Throwback Thursday: From the Vault
Image courtesy of Ray Bodden.
The mention of “fossil fuels” in an environmental context raises many images. Seabirds unable to fly as their wings drip black sludge, forests cut to clear space for drilling, pipelines dripping black into the earth – these don’t make a pretty picture. But is there a way for fossil fuels to actually help the environment?
In 1995, Pamela Snyder and Jane Shaw looked at an example where drilling could potentially benefit the environment in the Wall Street Journal. The National Audubon Society seeks to conserve and restore natural ecosystems, focusing on birds, other wildlife, and their habitats for the benefit of humanity and the earth’s biological diversity. They are a major player in the fight to protect the Arctic National Wildlife Refuge (ANWR) and other fragile habitats from drilling. Yet the Audubon Society allowed oil drilling on land they owned, and it ended up being a net benefit for the environment.
When natural gas was discovered in a marsh just west of the Audubon’s Paul J. Rainey Sanctuary in 1940, the society made arrangements to allow carefully monitored drilling on their land. Between 1950 and 2000, nearly 40 wells pumped natural gas and oil from the sanctuary in Louisiana, producing more than $25 million in revenues for the Society. The Audubon Society was able to ensure the drilling had a minimal impact on the land, and the revenues were used to purchase additional land for conservation and maintain current lands. However, when asked why they would allow drilling on their land but not on ANWR, they twisted the story and said they were compelled to allow drilling within Rainey.
Snyder and Shaw asked, “Why isn’t Audubon headquarters forthright about Rainey?”
The answer is image. Audubon sees itself as protector of nature and these days takes the position that energy development is exploitation of nature.
Yet Audubon’s experience at Rainey clearly demonstrates the feasibility of extracting natural gas from land without causing environmental harm. The refuge serves as a resting and feeding ground for over 100,000 migrating snow geese. It is home to ducks, wading birds, deer, shrimp, crab, and fish. Not only has there been no measurable damage from drilling, but the income has enabled Audubon to undertake a marsh management program it could not have adopted otherwise.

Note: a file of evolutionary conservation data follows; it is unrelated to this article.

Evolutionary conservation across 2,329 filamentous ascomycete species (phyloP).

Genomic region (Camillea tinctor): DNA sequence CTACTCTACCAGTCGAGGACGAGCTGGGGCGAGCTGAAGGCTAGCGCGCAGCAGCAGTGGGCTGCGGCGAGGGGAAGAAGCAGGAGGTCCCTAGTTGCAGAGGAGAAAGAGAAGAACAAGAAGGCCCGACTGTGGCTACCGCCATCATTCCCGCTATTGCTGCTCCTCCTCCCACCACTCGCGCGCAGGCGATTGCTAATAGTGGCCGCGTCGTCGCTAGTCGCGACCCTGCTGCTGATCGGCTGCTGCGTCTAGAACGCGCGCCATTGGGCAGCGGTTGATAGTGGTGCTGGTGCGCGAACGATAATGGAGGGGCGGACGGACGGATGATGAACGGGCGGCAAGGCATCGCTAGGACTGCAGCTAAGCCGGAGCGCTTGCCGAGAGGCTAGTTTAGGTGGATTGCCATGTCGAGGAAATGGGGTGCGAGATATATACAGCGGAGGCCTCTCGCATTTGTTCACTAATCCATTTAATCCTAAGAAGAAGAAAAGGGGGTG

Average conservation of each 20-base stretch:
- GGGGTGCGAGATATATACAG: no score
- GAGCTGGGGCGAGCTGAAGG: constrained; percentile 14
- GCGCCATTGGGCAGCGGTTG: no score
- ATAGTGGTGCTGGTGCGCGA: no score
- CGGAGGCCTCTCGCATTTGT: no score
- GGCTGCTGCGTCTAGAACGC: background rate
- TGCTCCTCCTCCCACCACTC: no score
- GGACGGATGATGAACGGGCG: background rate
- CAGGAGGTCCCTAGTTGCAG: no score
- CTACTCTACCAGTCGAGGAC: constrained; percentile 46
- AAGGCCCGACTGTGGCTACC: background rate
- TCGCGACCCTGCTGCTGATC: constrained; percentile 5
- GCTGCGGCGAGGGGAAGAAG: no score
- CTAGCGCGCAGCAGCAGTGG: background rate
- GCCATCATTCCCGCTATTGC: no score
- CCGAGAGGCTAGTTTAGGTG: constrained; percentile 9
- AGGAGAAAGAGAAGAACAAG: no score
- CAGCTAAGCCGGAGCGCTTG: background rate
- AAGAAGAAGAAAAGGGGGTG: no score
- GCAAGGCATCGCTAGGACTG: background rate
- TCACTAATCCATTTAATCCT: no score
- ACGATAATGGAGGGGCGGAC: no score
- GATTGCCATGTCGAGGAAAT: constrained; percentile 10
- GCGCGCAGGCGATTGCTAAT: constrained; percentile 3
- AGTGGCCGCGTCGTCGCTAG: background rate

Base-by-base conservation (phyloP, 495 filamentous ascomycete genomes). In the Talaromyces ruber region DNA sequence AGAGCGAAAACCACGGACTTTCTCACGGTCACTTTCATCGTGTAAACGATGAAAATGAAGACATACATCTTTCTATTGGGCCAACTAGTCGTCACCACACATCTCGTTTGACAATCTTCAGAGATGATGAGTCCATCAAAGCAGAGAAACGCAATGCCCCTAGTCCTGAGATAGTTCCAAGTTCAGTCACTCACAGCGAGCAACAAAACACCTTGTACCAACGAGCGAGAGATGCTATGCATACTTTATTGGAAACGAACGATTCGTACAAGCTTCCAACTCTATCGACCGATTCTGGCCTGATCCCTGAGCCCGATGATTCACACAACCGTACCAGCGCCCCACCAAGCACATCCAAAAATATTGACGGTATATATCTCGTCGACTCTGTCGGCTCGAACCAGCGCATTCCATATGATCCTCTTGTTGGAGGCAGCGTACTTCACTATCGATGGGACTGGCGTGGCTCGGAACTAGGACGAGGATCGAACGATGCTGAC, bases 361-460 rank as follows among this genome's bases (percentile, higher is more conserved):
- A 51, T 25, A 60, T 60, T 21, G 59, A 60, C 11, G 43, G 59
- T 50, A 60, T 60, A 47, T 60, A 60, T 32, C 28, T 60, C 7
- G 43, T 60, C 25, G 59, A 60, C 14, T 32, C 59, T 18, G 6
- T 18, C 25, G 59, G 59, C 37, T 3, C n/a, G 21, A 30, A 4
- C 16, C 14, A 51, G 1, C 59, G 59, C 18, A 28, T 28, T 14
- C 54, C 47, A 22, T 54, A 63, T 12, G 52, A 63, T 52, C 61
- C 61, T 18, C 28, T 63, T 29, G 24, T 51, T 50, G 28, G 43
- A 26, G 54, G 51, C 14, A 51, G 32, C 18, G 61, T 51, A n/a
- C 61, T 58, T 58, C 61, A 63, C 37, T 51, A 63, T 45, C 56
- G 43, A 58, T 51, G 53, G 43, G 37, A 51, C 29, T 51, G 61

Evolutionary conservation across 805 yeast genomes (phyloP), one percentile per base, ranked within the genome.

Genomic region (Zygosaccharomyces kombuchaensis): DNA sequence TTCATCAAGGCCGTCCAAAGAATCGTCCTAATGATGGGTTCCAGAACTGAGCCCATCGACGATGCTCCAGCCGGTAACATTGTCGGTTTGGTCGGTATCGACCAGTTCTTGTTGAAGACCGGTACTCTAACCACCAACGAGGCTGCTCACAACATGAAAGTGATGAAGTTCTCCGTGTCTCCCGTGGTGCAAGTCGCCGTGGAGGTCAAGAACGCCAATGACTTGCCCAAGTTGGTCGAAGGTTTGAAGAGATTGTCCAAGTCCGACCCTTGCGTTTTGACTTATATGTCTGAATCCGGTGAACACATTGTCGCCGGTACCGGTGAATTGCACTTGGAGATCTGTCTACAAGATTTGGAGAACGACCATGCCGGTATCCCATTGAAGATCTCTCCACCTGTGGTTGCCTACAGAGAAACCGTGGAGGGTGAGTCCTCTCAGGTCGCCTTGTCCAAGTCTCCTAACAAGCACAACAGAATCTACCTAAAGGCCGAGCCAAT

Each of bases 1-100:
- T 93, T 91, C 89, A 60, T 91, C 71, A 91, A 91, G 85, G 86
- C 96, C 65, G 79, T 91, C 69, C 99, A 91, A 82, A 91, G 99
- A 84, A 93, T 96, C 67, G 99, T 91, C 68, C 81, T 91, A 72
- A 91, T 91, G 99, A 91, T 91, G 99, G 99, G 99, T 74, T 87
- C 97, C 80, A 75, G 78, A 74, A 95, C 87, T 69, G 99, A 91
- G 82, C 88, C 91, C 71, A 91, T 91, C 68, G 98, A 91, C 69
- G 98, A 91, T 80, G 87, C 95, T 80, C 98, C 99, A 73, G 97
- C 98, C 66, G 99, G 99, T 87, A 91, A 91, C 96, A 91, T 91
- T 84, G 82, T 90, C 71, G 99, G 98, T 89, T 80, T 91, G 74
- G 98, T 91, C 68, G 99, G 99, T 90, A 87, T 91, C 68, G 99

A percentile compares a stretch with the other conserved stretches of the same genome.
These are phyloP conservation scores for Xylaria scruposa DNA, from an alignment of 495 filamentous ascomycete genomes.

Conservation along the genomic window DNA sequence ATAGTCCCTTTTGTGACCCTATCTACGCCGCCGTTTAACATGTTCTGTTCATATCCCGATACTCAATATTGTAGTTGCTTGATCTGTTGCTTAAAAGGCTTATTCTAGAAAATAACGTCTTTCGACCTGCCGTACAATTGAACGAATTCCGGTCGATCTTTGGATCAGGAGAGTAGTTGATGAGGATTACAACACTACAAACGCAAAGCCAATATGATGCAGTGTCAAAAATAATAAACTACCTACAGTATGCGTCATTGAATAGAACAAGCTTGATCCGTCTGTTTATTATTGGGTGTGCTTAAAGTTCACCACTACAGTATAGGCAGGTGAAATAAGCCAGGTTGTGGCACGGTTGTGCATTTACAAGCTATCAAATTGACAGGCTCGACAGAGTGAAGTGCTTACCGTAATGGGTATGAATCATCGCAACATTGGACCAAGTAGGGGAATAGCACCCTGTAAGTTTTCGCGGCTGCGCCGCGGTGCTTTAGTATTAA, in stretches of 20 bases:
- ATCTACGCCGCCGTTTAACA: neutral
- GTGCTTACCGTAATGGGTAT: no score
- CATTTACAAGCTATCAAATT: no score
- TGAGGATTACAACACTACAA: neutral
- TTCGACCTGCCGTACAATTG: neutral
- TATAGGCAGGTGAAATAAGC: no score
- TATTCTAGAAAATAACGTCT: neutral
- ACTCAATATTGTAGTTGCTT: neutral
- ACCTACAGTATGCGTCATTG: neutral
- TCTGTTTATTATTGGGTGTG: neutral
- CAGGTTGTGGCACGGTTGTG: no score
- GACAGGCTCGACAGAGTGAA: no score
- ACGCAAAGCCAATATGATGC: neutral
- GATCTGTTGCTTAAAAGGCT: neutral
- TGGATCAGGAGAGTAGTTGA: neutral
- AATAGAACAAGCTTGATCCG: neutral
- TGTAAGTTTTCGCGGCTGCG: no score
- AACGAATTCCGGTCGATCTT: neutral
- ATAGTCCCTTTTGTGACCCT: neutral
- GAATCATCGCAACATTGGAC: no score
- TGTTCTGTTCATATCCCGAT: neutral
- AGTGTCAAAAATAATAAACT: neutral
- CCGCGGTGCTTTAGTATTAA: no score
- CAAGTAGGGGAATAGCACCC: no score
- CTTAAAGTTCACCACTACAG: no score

So what should be the policy for ANWR? One approach is to give environmental groups such as Audubon the opportunity to bid on government oil and gas leases. As lessees, Audubon would essentially have ownership control. Both the costs and benefits would belong to Audubon, as they do at Rainey. Audubon could choose to not develop the resources or to allow drilling on its own terms.
The incentives facing property owners encourage balance and creative solutions, while public land engenders political confrontation. Rainey needn’t be an embarrassment to the Audubon Society. It should be a flagship.
Today, drilling on environmentally-sensitive lands remains a hot-button issue. It is cast as a question with only two polarizing outcomes: conserve the environment or drill, baby, drill? The Rainey Sanctuary demonstrates that it doesn’t have to be one or the other. Private ownership gives environmental groups a reason to balance conservation with resource development in a way that has a net benefit to the environment, whereas under public ownership, the incentives for compromise are practically zero because control is always up for grabs in a “winner takes all” situation.
When environmental groups bear the costs of managing their own lands, their behavior is often very different from what they advocate on publicly owned lands, such as with ANWR. The experience of the Audubon Society suggests that, if managed properly, there are ways that drilling on a small area of land can provide funding for a vast amount of other restoration and conservation work. Political environmentalism we pits resource development against environmental stewardship, but establishing property rights for environmental groups can help make balanced drilling work for conservation.
In 2001, the last of these leases at the Rainey Preserve expired. However, The Audubon Society has more recently allowed oil to be produced from a drill on private property that slants into its Bernard Baker Sanctuary in Michigan. For more on this and how bird watchers and oil drillers could cooperate today, see “Cooperation between Bird-watchers and Hot-rodders” by Michael Gibberson.
The Audubon case shows how environmental groups can harness market demand for fossil fuels to fund conservation efforts. Fossil fuels can also help another way. Ecomodernmists argue that energy intensification can improve land-use efficiency, allowing more land to return to nature. See “How Humans Spare Nature” by Linus Blomqvist.